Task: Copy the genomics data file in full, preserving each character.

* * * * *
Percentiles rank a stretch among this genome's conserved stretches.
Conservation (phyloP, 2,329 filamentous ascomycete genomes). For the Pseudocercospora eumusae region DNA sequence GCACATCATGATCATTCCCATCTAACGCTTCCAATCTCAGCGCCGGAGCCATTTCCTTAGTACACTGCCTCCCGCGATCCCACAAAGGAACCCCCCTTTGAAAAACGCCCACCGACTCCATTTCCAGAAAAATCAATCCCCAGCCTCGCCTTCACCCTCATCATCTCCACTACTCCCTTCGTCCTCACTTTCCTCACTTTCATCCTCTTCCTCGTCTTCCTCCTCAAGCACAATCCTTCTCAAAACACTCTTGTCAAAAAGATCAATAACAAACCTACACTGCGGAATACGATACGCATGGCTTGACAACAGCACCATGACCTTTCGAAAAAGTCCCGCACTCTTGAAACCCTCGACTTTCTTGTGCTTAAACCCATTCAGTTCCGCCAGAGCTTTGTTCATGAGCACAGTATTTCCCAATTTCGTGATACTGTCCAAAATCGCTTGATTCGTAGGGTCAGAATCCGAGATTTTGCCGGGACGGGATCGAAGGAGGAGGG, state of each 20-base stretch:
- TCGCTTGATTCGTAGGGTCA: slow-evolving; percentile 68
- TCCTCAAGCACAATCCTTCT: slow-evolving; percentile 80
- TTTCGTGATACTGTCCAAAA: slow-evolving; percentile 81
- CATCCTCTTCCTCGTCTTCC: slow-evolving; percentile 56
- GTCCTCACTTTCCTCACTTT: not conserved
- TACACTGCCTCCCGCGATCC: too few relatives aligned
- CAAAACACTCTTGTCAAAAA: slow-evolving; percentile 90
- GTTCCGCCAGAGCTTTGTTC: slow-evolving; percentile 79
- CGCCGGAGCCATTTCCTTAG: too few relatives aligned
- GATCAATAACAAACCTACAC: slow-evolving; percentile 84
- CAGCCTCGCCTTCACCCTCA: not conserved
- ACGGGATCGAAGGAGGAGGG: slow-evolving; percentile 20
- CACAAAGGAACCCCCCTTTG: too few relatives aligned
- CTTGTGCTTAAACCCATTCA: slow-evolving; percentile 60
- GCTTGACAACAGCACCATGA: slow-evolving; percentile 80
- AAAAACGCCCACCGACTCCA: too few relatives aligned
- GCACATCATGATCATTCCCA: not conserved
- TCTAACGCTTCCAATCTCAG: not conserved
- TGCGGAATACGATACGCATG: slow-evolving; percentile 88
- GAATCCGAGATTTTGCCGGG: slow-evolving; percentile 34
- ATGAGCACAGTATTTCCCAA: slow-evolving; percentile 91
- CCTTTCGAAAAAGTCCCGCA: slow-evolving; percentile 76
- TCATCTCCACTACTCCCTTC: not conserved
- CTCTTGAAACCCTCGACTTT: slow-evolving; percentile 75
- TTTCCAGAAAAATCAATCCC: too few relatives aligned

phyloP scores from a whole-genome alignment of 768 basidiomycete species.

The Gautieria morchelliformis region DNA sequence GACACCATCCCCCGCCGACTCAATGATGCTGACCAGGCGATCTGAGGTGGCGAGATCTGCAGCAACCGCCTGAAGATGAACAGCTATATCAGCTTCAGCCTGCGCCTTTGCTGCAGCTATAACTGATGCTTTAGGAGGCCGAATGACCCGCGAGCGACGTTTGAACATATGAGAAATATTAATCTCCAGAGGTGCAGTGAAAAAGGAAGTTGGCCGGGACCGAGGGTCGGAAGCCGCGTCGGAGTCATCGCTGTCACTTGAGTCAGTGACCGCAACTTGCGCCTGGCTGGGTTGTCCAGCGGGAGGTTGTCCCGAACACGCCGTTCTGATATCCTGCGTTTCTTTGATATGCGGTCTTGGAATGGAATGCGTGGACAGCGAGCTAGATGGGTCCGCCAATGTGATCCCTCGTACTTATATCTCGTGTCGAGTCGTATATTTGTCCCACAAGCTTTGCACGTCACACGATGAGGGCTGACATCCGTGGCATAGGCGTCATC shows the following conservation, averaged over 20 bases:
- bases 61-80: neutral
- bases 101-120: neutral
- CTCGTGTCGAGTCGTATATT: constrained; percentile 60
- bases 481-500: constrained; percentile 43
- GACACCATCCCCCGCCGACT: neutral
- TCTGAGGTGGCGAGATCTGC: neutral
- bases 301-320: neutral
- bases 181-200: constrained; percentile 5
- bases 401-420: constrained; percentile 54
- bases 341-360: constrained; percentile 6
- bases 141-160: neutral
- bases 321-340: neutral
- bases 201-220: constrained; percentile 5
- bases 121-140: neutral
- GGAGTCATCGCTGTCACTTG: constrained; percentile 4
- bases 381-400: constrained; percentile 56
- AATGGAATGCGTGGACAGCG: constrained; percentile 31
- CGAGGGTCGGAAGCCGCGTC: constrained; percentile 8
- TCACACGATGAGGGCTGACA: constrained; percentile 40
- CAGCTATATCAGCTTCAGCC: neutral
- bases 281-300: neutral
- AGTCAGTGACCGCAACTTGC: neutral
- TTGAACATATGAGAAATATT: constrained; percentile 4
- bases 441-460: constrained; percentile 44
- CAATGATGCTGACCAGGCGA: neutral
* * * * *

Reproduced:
Percentiles rank a stretch among this genome's conserved stretches.
Conservation (phyloP, 2,329 filamentous ascomycete genomes). For the Pseudocercospora eumusae region DNA sequence GCACATCATGATCATTCCCATCTAACGCTTCCAATCTCAGCGCCGGAGCCATTTCCTTAGTACACTGCCTCCCGCGATCCCACAAAGGAACCCCCCTTTGAAAAACGCCCACCGACTCCATTTCCAGAAAAATCAATCCCCAGCCTCGCCTTCACCCTCATCATCTCCACTACTCCCTTCGTCCTCACTTTCCTCACTTTCATCCTCTTCCTCGTCTTCCTCCTCAAGCACAATCCTTCTCAAAACACTCTTGTCAAAAAGATCAATAACAAACCTACACTGCGGAATACGATACGCATGGCTTGACAACAGCACCATGACCTTTCGAAAAAGTCCCGCACTCTTGAAACCCTCGACTTTCTTGTGCTTAAACCCATTCAGTTCCGCCAGAGCTTTGTTCATGAGCACAGTATTTCCCAATTTCGTGATACTGTCCAAAATCGCTTGATTCGTAGGGTCAGAATCCGAGATTTTGCCGGGACGGGATCGAAGGAGGAGGG, state of each 20-base stretch:
- TCGCTTGATTCGTAGGGTCA: slow-evolving; percentile 68
- TCCTCAAGCACAATCCTTCT: slow-evolving; percentile 80
- TTTCGTGATACTGTCCAAAA: slow-evolving; percentile 81
- CATCCTCTTCCTCGTCTTCC: slow-evolving; percentile 56
- GTCCTCACTTTCCTCACTTT: not conserved
- TACACTGCCTCCCGCGATCC: too few relatives aligned
- CAAAACACTCTTGTCAAAAA: slow-evolving; percentile 90
- GTTCCGCCAGAGCTTTGTTC: slow-evolving; percentile 79
- CGCCGGAGCCATTTCCTTAG: too few relatives aligned
- GATCAATAACAAACCTACAC: slow-evolving; percentile 84
- CAGCCTCGCCTTCACCCTCA: not conserved
- ACGGGATCGAAGGAGGAGGG: slow-evolving; percentile 20
- CACAAAGGAACCCCCCTTTG: too few relatives aligned
- CTTGTGCTTAAACCCATTCA: slow-evolving; percentile 60
- GCTTGACAACAGCACCATGA: slow-evolving; percentile 80
- AAAAACGCCCACCGACTCCA: too few relatives aligned
- GCACATCATGATCATTCCCA: not conserved
- TCTAACGCTTCCAATCTCAG: not conserved
- TGCGGAATACGATACGCATG: slow-evolving; percentile 88
- GAATCCGAGATTTTGCCGGG: slow-evolving; percentile 34
- ATGAGCACAGTATTTCCCAA: slow-evolving; percentile 91
- CCTTTCGAAAAAGTCCCGCA: slow-evolving; percentile 76
- TCATCTCCACTACTCCCTTC: not conserved
- CTCTTGAAACCCTCGACTTT: slow-evolving; percentile 75
- TTTCCAGAAAAATCAATCCC: too few relatives aligned

phyloP scores from a whole-genome alignment of 768 basidiomycete species.

The Gautieria morchelliformis region DNA sequence GACACCATCCCCCGCCGACTCAATGATGCTGACCAGGCGATCTGAGGTGGCGAGATCTGCAGCAACCGCCTGAAGATGAACAGCTATATCAGCTTCAGCCTGCGCCTTTGCTGCAGCTATAACTGATGCTTTAGGAGGCCGAATGACCCGCGAGCGACGTTTGAACATATGAGAAATATTAATCTCCAGAGGTGCAGTGAAAAAGGAAGTTGGCCGGGACCGAGGGTCGGAAGCCGCGTCGGAGTCATCGCTGTCACTTGAGTCAGTGACCGCAACTTGCGCCTGGCTGGGTTGTCCAGCGGGAGGTTGTCCCGAACACGCCGTTCTGATATCCTGCGTTTCTTTGATATGCGGTCTTGGAATGGAATGCGTGGACAGCGAGCTAGATGGGTCCGCCAATGTGATCCCTCGTACTTATATCTCGTGTCGAGTCGTATATTTGTCCCACAAGCTTTGCACGTCACACGATGAGGGCTGACATCCGTGGCATAGGCGTCATC shows the following conservation, averaged over 20 bases:
- bases 61-80: neutral
- bases 101-120: neutral
- CTCGTGTCGAGTCGTATATT: constrained; percentile 60
- bases 481-500: constrained; percentile 43
- GACACCATCCCCCGCCGACT: neutral
- TCTGAGGTGGCGAGATCTGC: neutral
- bases 301-320: neutral
- bases 181-200: constrained; percentile 5
- bases 401-420: constrained; percentile 54
- bases 341-360: constrained; percentile 6
- bases 141-160: neutral
- bases 321-340: neutral
- bases 201-220: constrained; percentile 5
- bases 121-140: neutral
- GGAGTCATCGCTGTCACTTG: constrained; percentile 4
- bases 381-400: constrained; percentile 56
- AATGGAATGCGTGGACAGCG: constrained; percentile 31
- CGAGGGTCGGAAGCCGCGTC: constrained; percentile 8
- TCACACGATGAGGGCTGACA: constrained; percentile 40
- CAGCTATATCAGCTTCAGCC: neutral
- bases 281-300: neutral
- AGTCAGTGACCGCAACTTGC: neutral
- TTGAACATATGAGAAATATT: constrained; percentile 4
- bases 441-460: constrained; percentile 44
- CAATGATGCTGACCAGGCGA: neutral